Recently I have begun migrating my workstation and laptop from Gentoo to NixOS. There are a great deal of tradeoffs between the two operating systems. Before going into the details, consider where I’m coming from and why I moved away from Gentoo below. Why was I running Gentoo on workstations?? This is my heuristic for a good operating system: The Distro must provide facility to modify system packages and maintain their modifications in sync with the upstream distro.
Digital Ocean’s App Platform works fairly well with Racket. To activate this service, create a git repository with a Dockerfile in it. Your app will be ran as a container built from the Dockerfile and hosted by Digital Ocean. It appears this platform handles load balancing and scaling. These are good value prospects when considering hosting on this platform. If you wish to use a custom domain you can also do so, such as was the case with p.
Awhile back I found a stack of audio CDs I wished to digitize. It’s a bit of work to do the following steps quickly and while doing other more cerebral work: Open the disc tray Insert the disc Wait a few seconds for the disc to be detected by the OS Kick off abcde to rip the CD. Repeat ad infinitum. The solution is to streamline the workflow:
GitLab has recently locked down the accessibility to free CI/CD minutes. You now need to provide a Credit Card to prove you’re a human. Apparently cryptofriends were using the CI/CD minutes to mine for cryptocurrencies. Huh… if I had lesser ethics I’d probably do the same thing! Kind of brilliant to be honest. Anyway, the end result is if you want users to contribute to your project they need to either provide a CC or better yet, you can set up private GitLab runners.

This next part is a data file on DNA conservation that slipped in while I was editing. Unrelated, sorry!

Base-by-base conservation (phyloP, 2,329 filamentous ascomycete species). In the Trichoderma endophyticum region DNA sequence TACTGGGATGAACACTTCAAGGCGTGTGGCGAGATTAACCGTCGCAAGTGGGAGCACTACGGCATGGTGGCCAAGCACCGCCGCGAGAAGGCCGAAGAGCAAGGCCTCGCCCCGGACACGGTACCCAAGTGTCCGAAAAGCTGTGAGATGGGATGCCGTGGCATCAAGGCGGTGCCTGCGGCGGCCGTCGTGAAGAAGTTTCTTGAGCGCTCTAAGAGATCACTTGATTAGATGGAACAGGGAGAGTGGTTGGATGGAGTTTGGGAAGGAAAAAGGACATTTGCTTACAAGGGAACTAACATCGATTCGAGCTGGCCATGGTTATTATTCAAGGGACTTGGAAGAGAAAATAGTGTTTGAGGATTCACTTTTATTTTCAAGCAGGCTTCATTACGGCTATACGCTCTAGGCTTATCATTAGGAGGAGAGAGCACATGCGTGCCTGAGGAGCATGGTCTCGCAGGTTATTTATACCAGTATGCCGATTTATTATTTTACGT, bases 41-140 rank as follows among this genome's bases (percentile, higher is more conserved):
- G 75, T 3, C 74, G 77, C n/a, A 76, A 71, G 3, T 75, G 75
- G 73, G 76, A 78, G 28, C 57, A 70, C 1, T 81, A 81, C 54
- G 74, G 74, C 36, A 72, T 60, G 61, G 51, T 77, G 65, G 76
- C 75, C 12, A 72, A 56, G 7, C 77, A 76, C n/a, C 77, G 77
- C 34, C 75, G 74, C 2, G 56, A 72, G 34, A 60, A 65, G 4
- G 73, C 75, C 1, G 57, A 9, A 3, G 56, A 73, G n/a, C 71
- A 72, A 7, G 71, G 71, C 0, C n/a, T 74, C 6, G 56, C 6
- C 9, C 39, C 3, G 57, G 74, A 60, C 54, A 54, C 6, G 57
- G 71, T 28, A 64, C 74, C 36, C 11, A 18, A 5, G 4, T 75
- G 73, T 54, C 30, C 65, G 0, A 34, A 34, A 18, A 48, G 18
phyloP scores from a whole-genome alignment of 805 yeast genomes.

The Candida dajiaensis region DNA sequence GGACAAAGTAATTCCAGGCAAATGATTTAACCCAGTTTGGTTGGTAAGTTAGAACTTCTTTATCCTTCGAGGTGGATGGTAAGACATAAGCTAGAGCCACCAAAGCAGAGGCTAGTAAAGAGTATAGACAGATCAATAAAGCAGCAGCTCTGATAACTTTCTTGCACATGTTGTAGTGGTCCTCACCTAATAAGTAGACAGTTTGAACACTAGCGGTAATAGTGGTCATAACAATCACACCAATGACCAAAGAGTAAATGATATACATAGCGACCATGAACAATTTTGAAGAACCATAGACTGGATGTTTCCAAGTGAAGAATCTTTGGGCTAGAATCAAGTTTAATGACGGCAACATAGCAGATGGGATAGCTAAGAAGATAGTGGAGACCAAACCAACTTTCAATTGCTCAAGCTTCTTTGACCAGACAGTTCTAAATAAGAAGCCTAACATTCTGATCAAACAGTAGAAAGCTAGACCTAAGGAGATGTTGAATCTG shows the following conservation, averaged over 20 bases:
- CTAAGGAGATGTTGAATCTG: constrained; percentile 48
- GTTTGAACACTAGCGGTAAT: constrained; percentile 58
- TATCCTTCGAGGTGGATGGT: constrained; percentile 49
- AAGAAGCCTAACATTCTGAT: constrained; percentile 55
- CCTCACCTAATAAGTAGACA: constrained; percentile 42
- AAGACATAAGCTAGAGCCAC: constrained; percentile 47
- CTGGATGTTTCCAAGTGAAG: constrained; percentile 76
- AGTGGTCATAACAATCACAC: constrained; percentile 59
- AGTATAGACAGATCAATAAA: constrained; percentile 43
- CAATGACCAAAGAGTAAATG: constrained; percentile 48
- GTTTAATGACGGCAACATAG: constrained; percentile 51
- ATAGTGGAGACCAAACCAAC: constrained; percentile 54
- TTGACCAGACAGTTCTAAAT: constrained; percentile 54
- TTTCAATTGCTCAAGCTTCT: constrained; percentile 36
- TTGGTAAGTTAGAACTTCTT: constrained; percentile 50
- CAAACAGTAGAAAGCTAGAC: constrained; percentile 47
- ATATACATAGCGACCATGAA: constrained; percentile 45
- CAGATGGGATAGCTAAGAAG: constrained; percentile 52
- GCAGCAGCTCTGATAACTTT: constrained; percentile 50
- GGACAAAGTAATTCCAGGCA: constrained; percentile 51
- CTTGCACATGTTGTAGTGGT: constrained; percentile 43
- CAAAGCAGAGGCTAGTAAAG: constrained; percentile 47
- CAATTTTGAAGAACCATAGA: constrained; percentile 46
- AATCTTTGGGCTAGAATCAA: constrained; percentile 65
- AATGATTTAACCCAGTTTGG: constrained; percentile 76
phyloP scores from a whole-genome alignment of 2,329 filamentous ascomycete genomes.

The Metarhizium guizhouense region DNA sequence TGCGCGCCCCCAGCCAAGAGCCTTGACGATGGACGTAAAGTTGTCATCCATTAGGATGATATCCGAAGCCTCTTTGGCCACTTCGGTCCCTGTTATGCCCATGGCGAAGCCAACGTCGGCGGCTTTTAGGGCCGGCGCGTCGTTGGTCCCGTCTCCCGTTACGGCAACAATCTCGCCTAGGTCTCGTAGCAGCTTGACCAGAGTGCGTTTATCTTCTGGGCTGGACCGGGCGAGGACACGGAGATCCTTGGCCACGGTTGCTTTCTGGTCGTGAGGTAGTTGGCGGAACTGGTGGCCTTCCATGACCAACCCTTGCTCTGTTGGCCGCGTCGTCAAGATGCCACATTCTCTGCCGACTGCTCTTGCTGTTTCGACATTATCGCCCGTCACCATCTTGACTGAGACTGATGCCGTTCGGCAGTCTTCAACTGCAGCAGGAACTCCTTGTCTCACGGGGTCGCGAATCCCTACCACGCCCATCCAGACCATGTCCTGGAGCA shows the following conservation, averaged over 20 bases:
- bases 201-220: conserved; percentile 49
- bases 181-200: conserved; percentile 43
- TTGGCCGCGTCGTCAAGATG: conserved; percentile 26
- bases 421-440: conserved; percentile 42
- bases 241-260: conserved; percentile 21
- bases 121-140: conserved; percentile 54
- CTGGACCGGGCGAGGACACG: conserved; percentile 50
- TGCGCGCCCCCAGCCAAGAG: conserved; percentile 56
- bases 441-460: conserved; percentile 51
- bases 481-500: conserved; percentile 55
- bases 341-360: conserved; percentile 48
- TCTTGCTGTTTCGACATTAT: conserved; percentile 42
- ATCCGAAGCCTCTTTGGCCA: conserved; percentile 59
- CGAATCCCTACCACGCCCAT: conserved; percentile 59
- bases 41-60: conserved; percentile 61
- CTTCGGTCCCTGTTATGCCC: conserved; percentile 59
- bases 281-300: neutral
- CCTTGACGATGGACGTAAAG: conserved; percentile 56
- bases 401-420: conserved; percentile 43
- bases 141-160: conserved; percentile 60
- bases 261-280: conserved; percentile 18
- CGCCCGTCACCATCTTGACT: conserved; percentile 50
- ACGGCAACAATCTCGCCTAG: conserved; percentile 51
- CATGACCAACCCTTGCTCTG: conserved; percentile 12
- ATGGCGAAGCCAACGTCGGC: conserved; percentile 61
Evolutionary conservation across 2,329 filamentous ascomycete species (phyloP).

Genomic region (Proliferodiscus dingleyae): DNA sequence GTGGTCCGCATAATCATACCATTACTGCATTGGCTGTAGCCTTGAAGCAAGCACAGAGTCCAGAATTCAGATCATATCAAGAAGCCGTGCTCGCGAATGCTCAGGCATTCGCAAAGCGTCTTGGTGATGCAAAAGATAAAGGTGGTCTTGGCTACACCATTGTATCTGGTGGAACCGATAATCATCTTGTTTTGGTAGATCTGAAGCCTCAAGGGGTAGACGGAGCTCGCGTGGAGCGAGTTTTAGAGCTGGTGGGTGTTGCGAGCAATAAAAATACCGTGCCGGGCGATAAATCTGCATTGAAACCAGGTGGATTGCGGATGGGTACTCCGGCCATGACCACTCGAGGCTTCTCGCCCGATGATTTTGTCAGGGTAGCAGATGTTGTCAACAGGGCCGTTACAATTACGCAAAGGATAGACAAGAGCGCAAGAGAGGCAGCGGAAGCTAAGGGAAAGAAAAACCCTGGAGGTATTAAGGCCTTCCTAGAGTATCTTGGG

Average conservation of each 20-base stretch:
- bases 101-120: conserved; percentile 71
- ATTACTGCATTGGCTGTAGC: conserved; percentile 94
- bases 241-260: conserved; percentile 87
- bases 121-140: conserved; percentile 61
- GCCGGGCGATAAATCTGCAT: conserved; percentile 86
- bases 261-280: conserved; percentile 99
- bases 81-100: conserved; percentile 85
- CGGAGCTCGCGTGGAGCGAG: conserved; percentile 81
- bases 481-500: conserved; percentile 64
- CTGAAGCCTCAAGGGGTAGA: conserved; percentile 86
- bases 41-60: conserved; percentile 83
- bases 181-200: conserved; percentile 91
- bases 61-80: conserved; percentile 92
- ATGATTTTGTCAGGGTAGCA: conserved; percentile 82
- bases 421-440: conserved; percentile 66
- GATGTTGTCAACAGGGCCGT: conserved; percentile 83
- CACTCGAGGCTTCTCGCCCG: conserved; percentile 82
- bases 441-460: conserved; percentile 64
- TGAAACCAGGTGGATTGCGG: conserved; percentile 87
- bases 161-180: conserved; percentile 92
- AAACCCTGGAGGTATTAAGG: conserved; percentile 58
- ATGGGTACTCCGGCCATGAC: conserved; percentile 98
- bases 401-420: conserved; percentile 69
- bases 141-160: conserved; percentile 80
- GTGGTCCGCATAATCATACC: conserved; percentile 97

Figure 1: Behold! Emacs 27! When upgrading to Emacs 27 there were quite a few weird things I had to address. My Emacs is installed via Gentoo Portage. The USE flags I have set (to enable/disable features at build time) essentially configure my Emacs to be like Lucid Emacs builds. Here’s the USE flags: Xaw3d acl alsa athena cairo dbus dynamic-loading gif gmp gui imagemagick inotify jpeg lcms libxml2 png source ssl svg threads tiff toolkit-scroll-bars xft xpm zlib -aqua -games -gconf -gfile -gpm -gsettings -gtk -gzip-el -harfbuzz -json -kerberos -livecd -m17n-lib -mailutils -motif -selinux -sound -systemd -wide-int -xwidgets Make note that cairo support is enabled.
The goal of this post is to demonstrate the usefulness of IPMI even in hobbyist or personal use. Anything that means less touching physical machines to power cycle them, or fix network misconfigurations, can save a lot of time. I had broken my NAS’s networking by adding a bridge and attaching the existing ethernet device to it. I forgot to configure the ethernet device to not try to fetch an IP address (via DHCP), but instead only fetch an IP address on the bridge itself.
A fantastic “feature” of Linux, BSD, and even Windows 10 is you don’t really need to reinstall to migrate an installation to a new computer. A common misunderstanding is if you get a new PC, you must use the new OS install, or install a new copy of your OS. If you’re intending on replacing an existing PC (and disposing of or re-purposing the old one), there is probably no need to reinstall your OS and deal with user data migration.